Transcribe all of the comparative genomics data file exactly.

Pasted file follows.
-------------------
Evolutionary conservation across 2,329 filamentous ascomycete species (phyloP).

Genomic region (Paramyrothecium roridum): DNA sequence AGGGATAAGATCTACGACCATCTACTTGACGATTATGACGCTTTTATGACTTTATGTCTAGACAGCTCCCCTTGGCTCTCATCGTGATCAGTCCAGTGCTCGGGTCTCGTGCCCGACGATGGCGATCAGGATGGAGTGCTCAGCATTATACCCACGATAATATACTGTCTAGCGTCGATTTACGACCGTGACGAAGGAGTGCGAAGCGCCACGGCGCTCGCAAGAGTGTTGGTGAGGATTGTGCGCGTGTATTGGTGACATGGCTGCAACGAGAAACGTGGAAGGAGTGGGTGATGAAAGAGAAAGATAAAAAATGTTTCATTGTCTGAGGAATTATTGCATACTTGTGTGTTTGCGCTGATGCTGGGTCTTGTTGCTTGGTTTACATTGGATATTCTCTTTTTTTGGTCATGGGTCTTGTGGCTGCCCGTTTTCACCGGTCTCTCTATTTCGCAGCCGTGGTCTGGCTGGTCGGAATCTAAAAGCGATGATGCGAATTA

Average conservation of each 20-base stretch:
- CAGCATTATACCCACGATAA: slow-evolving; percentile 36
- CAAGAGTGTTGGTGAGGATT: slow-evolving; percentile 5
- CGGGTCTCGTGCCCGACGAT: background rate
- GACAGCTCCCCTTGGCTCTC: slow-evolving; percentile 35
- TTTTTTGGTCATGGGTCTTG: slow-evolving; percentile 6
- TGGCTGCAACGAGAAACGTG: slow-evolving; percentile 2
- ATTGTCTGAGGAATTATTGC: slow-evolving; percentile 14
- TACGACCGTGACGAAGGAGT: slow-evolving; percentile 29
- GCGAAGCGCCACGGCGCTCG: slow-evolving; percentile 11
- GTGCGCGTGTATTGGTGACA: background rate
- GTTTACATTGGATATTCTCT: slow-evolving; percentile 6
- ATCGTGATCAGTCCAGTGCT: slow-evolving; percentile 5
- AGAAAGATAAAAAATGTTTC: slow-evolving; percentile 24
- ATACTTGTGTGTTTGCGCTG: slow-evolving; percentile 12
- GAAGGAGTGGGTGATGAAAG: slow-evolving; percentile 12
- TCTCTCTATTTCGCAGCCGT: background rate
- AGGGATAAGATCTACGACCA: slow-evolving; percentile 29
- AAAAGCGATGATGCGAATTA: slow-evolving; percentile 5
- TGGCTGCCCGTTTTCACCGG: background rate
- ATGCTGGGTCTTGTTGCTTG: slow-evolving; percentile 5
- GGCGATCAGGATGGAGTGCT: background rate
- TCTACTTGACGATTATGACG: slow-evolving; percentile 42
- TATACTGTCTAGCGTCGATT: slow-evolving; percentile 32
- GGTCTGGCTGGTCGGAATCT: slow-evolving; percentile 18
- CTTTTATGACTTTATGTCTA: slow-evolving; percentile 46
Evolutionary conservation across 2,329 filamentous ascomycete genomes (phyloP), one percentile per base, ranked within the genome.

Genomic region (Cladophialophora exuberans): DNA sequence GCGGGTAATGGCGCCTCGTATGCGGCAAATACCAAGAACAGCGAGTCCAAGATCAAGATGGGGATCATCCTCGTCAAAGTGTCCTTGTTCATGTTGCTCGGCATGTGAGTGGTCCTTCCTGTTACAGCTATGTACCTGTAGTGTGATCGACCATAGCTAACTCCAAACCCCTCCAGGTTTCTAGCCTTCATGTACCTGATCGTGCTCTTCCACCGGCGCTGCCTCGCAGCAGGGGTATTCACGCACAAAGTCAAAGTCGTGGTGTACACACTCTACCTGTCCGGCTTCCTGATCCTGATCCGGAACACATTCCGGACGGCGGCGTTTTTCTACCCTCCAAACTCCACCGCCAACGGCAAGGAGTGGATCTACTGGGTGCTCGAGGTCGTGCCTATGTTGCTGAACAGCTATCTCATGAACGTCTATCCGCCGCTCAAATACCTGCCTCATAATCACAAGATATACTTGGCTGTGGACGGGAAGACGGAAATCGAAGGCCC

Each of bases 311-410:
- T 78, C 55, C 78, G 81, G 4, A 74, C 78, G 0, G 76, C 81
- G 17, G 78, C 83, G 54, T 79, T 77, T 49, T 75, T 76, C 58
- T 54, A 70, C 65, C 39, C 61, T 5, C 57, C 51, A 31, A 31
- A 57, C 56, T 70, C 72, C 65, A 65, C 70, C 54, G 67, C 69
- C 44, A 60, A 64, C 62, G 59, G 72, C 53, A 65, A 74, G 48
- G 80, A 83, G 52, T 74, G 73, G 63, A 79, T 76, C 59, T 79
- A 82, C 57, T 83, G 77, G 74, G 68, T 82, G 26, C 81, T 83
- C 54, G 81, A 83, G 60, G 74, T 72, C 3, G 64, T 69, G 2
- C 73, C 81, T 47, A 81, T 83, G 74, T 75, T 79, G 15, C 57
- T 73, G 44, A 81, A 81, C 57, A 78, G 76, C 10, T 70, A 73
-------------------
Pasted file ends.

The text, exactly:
Evolutionary conservation across 2,329 filamentous ascomycete species (phyloP).

Genomic region (Paramyrothecium roridum): DNA sequence AGGGATAAGATCTACGACCATCTACTTGACGATTATGACGCTTTTATGACTTTATGTCTAGACAGCTCCCCTTGGCTCTCATCGTGATCAGTCCAGTGCTCGGGTCTCGTGCCCGACGATGGCGATCAGGATGGAGTGCTCAGCATTATACCCACGATAATATACTGTCTAGCGTCGATTTACGACCGTGACGAAGGAGTGCGAAGCGCCACGGCGCTCGCAAGAGTGTTGGTGAGGATTGTGCGCGTGTATTGGTGACATGGCTGCAACGAGAAACGTGGAAGGAGTGGGTGATGAAAGAGAAAGATAAAAAATGTTTCATTGTCTGAGGAATTATTGCATACTTGTGTGTTTGCGCTGATGCTGGGTCTTGTTGCTTGGTTTACATTGGATATTCTCTTTTTTTGGTCATGGGTCTTGTGGCTGCCCGTTTTCACCGGTCTCTCTATTTCGCAGCCGTGGTCTGGCTGGTCGGAATCTAAAAGCGATGATGCGAATTA

Average conservation of each 20-base stretch:
- CAGCATTATACCCACGATAA: slow-evolving; percentile 36
- CAAGAGTGTTGGTGAGGATT: slow-evolving; percentile 5
- CGGGTCTCGTGCCCGACGAT: background rate
- GACAGCTCCCCTTGGCTCTC: slow-evolving; percentile 35
- TTTTTTGGTCATGGGTCTTG: slow-evolving; percentile 6
- TGGCTGCAACGAGAAACGTG: slow-evolving; percentile 2
- ATTGTCTGAGGAATTATTGC: slow-evolving; percentile 14
- TACGACCGTGACGAAGGAGT: slow-evolving; percentile 29
- GCGAAGCGCCACGGCGCTCG: slow-evolving; percentile 11
- GTGCGCGTGTATTGGTGACA: background rate
- GTTTACATTGGATATTCTCT: slow-evolving; percentile 6
- ATCGTGATCAGTCCAGTGCT: slow-evolving; percentile 5
- AGAAAGATAAAAAATGTTTC: slow-evolving; percentile 24
- ATACTTGTGTGTTTGCGCTG: slow-evolving; percentile 12
- GAAGGAGTGGGTGATGAAAG: slow-evolving; percentile 12
- TCTCTCTATTTCGCAGCCGT: background rate
- AGGGATAAGATCTACGACCA: slow-evolving; percentile 29
- AAAAGCGATGATGCGAATTA: slow-evolving; percentile 5
- TGGCTGCCCGTTTTCACCGG: background rate
- ATGCTGGGTCTTGTTGCTTG: slow-evolving; percentile 5
- GGCGATCAGGATGGAGTGCT: background rate
- TCTACTTGACGATTATGACG: slow-evolving; percentile 42
- TATACTGTCTAGCGTCGATT: slow-evolving; percentile 32
- GGTCTGGCTGGTCGGAATCT: slow-evolving; percentile 18
- CTTTTATGACTTTATGTCTA: slow-evolving; percentile 46
Evolutionary conservation across 2,329 filamentous ascomycete genomes (phyloP), one percentile per base, ranked within the genome.

Genomic region (Cladophialophora exuberans): DNA sequence GCGGGTAATGGCGCCTCGTATGCGGCAAATACCAAGAACAGCGAGTCCAAGATCAAGATGGGGATCATCCTCGTCAAAGTGTCCTTGTTCATGTTGCTCGGCATGTGAGTGGTCCTTCCTGTTACAGCTATGTACCTGTAGTGTGATCGACCATAGCTAACTCCAAACCCCTCCAGGTTTCTAGCCTTCATGTACCTGATCGTGCTCTTCCACCGGCGCTGCCTCGCAGCAGGGGTATTCACGCACAAAGTCAAAGTCGTGGTGTACACACTCTACCTGTCCGGCTTCCTGATCCTGATCCGGAACACATTCCGGACGGCGGCGTTTTTCTACCCTCCAAACTCCACCGCCAACGGCAAGGAGTGGATCTACTGGGTGCTCGAGGTCGTGCCTATGTTGCTGAACAGCTATCTCATGAACGTCTATCCGCCGCTCAAATACCTGCCTCATAATCACAAGATATACTTGGCTGTGGACGGGAAGACGGAAATCGAAGGCCC

Each of bases 311-410:
- T 78, C 55, C 78, G 81, G 4, A 74, C 78, G 0, G 76, C 81
- G 17, G 78, C 83, G 54, T 79, T 77, T 49, T 75, T 76, C 58
- T 54, A 70, C 65, C 39, C 61, T 5, C 57, C 51, A 31, A 31
- A 57, C 56, T 70, C 72, C 65, A 65, C 70, C 54, G 67, C 69
- C 44, A 60, A 64, C 62, G 59, G 72, C 53, A 65, A 74, G 48
- G 80, A 83, G 52, T 74, G 73, G 63, A 79, T 76, C 59, T 79
- A 82, C 57, T 83, G 77, G 74, G 68, T 82, G 26, C 81, T 83
- C 54, G 81, A 83, G 60, G 74, T 72, C 3, G 64, T 69, G 2
- C 73, C 81, T 47, A 81, T 83, G 74, T 75, T 79, G 15, C 57
- T 73, G 44, A 81, A 81, C 57, A 78, G 76, C 10, T 70, A 73